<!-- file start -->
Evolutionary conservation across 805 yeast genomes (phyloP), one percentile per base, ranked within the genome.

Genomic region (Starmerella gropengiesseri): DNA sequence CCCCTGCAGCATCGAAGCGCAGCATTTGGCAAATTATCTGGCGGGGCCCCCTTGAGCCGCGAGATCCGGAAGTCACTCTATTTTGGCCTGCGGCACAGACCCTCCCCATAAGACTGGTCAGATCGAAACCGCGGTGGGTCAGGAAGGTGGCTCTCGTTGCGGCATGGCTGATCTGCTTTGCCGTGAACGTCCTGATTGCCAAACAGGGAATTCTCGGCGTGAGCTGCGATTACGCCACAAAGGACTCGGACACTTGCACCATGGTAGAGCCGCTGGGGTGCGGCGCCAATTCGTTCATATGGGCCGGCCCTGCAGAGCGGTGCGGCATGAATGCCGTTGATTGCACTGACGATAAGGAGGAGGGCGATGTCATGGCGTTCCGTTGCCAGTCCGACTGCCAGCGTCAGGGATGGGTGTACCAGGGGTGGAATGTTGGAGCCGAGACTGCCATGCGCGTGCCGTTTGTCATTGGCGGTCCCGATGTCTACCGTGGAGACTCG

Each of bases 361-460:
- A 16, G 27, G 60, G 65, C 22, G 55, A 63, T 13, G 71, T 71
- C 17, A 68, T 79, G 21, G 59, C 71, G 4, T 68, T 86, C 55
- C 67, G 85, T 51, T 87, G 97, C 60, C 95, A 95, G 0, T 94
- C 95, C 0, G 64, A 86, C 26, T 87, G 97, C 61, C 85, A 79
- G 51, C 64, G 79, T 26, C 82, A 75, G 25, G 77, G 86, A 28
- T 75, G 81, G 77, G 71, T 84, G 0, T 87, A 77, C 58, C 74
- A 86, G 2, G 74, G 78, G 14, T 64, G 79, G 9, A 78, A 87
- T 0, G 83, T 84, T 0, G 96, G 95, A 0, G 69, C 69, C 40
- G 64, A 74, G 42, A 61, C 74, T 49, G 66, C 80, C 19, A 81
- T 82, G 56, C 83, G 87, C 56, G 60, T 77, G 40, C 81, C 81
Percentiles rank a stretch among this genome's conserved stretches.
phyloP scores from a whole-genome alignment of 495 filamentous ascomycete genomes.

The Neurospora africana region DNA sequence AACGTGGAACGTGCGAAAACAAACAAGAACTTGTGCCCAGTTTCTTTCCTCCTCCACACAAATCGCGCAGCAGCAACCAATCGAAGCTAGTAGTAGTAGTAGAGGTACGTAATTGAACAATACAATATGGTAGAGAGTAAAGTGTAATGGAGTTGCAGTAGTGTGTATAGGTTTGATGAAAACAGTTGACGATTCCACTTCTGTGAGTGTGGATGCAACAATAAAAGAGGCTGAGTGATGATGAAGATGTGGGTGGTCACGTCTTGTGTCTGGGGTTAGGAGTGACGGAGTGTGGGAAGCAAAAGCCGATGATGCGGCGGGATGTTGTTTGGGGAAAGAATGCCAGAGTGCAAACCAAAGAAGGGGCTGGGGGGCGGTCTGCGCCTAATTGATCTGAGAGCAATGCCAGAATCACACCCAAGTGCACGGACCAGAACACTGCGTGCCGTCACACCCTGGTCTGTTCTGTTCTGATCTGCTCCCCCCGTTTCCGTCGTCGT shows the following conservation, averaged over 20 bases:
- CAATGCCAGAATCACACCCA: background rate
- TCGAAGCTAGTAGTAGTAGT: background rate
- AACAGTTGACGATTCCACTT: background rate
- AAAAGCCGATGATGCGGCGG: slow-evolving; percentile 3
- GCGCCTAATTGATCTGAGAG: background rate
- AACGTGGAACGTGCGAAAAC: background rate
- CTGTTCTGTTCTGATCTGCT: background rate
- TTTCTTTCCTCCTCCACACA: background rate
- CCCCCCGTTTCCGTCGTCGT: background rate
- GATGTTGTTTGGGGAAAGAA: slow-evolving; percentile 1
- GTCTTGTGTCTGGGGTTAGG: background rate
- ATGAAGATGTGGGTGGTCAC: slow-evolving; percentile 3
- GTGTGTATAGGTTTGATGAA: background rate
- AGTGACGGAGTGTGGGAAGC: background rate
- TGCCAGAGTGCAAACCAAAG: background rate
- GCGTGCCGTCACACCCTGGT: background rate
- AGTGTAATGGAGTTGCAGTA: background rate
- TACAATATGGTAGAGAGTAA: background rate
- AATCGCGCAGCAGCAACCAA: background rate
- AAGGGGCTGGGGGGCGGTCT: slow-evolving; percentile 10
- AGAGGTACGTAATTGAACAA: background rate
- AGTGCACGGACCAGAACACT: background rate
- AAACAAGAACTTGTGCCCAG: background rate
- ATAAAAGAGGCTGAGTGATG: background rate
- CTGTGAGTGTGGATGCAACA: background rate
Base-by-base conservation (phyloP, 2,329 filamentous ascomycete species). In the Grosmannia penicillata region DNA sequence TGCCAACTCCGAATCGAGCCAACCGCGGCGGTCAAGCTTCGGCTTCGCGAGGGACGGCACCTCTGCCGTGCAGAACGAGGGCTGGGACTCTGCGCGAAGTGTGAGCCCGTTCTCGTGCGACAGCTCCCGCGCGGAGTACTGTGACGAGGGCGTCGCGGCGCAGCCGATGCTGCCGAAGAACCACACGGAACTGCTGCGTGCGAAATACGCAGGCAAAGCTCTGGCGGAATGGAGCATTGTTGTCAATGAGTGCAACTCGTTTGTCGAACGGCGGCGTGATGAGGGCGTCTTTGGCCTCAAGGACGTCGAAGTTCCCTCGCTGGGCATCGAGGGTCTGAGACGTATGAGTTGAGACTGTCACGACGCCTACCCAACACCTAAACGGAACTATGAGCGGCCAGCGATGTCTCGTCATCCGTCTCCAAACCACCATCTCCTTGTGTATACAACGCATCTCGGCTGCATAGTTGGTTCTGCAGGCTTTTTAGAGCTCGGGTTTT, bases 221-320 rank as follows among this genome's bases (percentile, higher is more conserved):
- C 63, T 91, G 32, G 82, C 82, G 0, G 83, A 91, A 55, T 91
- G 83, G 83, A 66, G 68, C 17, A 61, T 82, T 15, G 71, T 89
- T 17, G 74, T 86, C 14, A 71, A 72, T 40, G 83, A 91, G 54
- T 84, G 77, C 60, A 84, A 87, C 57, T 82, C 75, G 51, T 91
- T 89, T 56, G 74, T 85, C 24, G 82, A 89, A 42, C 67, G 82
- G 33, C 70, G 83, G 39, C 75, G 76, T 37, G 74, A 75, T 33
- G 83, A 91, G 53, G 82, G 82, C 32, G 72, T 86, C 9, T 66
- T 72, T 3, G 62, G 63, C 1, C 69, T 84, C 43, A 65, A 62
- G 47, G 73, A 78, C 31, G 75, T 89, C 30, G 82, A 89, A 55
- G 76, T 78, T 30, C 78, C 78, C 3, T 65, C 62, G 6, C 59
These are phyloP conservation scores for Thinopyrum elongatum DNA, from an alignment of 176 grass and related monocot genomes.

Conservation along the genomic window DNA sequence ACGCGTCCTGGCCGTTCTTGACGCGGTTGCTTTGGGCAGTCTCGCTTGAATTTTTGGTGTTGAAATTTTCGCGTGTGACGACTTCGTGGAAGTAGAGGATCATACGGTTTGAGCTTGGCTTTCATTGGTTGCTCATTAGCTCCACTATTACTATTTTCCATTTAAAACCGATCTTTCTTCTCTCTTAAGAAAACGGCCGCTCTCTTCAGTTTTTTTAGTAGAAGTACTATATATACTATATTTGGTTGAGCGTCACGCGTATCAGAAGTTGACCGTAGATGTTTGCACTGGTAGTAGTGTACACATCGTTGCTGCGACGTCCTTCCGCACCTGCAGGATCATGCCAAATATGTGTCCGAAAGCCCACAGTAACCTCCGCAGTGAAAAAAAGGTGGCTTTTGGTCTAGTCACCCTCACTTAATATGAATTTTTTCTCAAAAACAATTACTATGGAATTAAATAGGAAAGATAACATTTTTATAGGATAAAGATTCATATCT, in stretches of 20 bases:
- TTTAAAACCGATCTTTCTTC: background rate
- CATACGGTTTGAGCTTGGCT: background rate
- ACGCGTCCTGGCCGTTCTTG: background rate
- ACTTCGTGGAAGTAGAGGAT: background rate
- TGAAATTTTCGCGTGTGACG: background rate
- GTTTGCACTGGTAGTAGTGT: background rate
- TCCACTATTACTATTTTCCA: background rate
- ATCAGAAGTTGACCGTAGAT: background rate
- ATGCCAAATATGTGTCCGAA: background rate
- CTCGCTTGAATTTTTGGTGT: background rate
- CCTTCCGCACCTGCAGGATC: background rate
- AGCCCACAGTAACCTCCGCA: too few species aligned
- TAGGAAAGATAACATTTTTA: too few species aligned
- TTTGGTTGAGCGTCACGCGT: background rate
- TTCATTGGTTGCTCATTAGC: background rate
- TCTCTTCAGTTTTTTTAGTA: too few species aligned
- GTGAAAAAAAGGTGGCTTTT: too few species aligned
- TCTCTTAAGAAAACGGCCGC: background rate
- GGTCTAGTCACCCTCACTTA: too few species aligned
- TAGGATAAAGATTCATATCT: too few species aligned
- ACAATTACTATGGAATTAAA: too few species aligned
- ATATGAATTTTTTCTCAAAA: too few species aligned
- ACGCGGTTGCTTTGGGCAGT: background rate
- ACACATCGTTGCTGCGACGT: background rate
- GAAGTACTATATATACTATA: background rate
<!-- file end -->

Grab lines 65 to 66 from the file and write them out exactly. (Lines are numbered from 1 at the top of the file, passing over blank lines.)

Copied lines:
- CCTTCCGCACCTGCAGGATC: background rate
- AGCCCACAGTAACCTCCGCA: too few species aligned